Julie Manet and her husband organised many crucial exhibitions, such as Manet at the Tuileries in 1932, Degas exhibition in 1937, and Berthe Morisot’s show of 1941.
If we go on learning about the nature of Julie, she was a kind, quiet and serious woman who talked about art and literature, while spending her end days retrospecting herself on life as a fervent Catholic.
Looking at the Paintings of the Last Manet.
In one of the artworks, Jeune fille au chapeau, Julie portrayed a young lady with a cowboy hat using her warm colours and hatching. A closer look at the picture reveals a blurry face, but through her position and expressions, it appears that the subject is looking at the viewer. Although the starter’s eye is comforted by the warmer colour choices, the colour palette of this canvas does not include bright colours and the chiaroscuro technique.
Another painting, Portrait of Jeanne Gobillard, seated three-quarter length at a table with a cup and saucer, showcases a similar kind of colour palette with the dominant colour red and blush pink. The lady gazes at the cup of coffee while stirring with a spoon. It seems that Julie painted her subjects with the utmost natural positions and modesty.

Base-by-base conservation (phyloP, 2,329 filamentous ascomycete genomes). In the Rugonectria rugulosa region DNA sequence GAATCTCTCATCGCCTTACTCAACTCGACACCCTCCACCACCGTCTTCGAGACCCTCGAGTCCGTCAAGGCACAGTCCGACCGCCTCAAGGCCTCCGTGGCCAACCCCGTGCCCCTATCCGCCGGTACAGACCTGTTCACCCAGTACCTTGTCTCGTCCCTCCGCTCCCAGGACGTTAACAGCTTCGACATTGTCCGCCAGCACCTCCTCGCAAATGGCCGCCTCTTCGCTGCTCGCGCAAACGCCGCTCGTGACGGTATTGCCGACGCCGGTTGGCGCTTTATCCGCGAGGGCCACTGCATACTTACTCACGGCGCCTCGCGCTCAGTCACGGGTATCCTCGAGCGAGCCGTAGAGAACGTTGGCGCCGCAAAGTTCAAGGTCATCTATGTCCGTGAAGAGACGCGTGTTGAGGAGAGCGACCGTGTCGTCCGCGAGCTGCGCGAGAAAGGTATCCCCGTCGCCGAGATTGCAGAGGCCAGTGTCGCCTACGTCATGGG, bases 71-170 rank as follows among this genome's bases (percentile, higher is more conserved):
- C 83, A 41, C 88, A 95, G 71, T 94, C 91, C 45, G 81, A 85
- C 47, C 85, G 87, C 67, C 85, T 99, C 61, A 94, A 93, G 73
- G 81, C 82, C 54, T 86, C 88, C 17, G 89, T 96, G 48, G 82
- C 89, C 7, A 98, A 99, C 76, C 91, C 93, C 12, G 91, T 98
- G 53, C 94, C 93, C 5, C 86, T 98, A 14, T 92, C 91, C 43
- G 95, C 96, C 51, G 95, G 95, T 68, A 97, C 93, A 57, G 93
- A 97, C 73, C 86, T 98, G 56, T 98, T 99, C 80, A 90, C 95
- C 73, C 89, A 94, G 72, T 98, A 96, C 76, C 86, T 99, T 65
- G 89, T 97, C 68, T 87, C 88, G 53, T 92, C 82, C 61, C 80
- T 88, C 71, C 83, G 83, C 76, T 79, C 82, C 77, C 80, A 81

In the painting Jeanne Baudot in the Salon, Rue de Villejust, Paris, a young girl lies with her hand on the ottoman and another on her lap, giving a model pose with her eyes sideways. The usual colour palette of the artist is the shade white with comparatively darker contrast through the sofa. Julie painted with shades while keeping them somewhat in similar harmony by differentiating the hues.
Some other artworks by Julie Manet are The Study of a woman sitting in the Garden and Two Studies of Heads and Self Portrait with Larte The Dog.
The life of Julie Manet was awe-inspiring as she faced every personal loss and painted without any restrictions on her canvas. With her ample notes, we know the culture of France through her eyes, her beloved famous mother Berthe and her mesmerising journey to be an artist.
Growing Up with the Impressionists: The Diary of Julie Manet